By anyone's estimation, Mijo Vodopija was long in the tooth. Quite literally.
As newly certified by the Guinness World Records organization, Vodopija, who is originally from Croatia but now lives in Germany, had a tooth extracted that measured 1.46 inches from root to crown, or 3.72 centimeters in length. It is the longest extracted tooth in recorded history, according to Guinness, surpassing the previous record-holder, in India, by half a millimeter.
Doing the extraction honors was Dr. Max Lukas, a graduate of the Johann Wolfgang Goethe University dental school, whose practice is located in Offenbach, Germany, near Frankfurt.
As Dr. Lukas told various news outlets, Vodopija came to him complaining of severe dental pain and swelling in his upper jaw.
“The tooth looked really long on the X-ray. It was unbelievable,” Dr. Lukas recalled.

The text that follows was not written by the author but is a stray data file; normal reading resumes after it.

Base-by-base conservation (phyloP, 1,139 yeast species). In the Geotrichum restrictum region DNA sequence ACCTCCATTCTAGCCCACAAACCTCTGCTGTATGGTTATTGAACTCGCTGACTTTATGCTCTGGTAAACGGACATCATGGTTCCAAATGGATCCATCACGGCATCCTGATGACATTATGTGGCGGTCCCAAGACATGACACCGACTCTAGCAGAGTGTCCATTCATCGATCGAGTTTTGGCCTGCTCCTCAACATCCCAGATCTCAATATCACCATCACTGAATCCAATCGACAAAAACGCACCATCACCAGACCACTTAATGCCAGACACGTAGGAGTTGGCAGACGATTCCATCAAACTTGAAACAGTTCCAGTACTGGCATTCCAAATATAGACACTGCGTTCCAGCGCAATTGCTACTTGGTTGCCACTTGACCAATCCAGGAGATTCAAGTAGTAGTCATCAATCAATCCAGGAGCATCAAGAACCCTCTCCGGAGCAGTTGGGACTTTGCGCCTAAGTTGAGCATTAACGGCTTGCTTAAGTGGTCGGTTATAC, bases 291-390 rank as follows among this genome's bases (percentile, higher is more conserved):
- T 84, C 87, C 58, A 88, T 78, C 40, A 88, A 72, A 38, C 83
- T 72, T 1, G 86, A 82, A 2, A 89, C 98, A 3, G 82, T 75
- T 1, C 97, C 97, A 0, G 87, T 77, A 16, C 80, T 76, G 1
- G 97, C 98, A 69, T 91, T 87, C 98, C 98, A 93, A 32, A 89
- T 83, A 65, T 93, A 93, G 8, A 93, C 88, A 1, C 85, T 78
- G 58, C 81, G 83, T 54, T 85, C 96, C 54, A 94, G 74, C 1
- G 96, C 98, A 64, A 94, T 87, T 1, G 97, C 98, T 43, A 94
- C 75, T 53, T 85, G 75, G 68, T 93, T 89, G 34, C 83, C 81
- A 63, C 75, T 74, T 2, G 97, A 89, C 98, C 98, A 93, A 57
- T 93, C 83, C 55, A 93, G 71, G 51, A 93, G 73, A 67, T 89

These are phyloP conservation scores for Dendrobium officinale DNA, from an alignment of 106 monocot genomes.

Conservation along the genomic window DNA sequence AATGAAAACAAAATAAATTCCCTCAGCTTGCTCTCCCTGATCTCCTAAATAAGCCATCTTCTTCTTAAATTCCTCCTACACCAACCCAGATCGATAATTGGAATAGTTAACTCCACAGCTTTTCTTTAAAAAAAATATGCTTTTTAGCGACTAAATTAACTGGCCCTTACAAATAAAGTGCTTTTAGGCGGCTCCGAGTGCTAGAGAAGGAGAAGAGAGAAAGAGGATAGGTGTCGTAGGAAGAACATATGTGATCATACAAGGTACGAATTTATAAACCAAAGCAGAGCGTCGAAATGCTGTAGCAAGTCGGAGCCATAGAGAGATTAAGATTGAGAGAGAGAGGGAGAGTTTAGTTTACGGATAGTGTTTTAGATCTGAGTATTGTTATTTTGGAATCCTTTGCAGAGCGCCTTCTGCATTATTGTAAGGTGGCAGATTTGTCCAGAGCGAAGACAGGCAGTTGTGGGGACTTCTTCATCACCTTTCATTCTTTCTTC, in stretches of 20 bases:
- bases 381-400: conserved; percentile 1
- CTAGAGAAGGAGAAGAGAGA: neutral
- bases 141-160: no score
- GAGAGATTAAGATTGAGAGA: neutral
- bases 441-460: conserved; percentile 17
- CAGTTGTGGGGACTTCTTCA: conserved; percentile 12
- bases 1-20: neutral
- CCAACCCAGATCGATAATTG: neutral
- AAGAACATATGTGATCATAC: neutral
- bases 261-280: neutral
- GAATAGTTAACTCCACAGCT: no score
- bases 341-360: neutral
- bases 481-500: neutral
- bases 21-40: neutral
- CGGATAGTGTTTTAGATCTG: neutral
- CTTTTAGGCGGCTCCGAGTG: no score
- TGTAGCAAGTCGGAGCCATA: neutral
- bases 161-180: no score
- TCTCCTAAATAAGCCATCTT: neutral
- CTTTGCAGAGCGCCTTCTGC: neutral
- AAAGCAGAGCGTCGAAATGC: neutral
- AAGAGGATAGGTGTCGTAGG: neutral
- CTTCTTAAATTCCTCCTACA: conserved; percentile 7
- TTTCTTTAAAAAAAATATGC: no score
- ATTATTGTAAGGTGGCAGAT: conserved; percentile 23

The dentist, whose practice provides the entire spectrum of modern dental services, concluded that treatment was not possible, so he pulled the elongated tooth, which was infected.
Like a fisherman who reels in a massive fish, Dr. Lukas knew right away he had an exceptional specimen. According to Mail Online, the dentist had to jump through some hoops to get the Guinness authorities to recognize his patient’s record-breaking tooth. That included receiving the consent of Vodopija, having a report of the extraction published in a medical journal, and getting a confirming measurement from an independent expert. The entire process took more than a year.
As noted by the various news outlets that covered the unusual tooth, nothing is known about Dr. Lukas’s patient, such as his age or occupation, other than his country of origin.
Dr. Lukas is holding onto the now-famous tooth, as he awaits a certificate of authentication from Guinness. When it arrives, Dr. Lukas said he plans to display it proudly in his office.
“Every dentist in the world will read about it,” the dentist told the Mirror newspaper.
To view photos of Dr. Lukas's world-record tooth, click here.